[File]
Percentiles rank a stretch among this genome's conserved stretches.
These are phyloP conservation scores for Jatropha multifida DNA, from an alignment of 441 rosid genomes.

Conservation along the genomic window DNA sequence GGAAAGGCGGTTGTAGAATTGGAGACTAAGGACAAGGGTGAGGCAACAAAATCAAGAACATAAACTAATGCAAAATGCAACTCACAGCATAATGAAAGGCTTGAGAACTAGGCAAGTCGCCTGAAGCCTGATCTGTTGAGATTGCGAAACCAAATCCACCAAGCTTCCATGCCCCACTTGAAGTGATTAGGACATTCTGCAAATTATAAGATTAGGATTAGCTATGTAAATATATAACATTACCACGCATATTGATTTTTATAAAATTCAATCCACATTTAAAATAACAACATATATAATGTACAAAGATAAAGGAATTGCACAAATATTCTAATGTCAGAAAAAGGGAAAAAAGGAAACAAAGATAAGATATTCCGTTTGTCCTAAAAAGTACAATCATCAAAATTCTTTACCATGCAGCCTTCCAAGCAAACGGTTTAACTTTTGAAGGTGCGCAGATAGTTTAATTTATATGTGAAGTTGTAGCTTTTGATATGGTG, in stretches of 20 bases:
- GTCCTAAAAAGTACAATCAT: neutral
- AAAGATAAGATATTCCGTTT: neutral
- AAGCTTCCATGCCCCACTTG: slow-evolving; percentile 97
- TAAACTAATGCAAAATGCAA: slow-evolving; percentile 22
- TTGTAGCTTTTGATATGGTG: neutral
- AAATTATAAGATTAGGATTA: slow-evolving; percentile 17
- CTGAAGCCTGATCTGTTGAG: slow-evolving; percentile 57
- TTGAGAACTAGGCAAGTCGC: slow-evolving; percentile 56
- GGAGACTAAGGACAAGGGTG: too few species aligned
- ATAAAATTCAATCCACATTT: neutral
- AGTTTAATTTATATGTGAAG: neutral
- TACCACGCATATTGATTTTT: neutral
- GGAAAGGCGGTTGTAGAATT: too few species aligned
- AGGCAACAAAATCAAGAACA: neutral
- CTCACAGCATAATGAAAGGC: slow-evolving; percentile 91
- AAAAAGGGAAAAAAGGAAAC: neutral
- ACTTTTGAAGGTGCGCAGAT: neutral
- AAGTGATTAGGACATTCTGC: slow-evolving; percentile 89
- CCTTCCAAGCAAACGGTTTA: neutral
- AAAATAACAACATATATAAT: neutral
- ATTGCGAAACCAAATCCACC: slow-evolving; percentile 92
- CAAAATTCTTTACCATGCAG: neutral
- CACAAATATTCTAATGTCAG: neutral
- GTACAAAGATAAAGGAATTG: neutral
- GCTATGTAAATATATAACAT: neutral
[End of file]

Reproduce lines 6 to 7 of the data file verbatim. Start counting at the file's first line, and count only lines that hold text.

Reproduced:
- AAGCTTCCATGCCCCACTTG: slow-evolving; percentile 97
- TAAACTAATGCAAAATGCAA: slow-evolving; percentile 22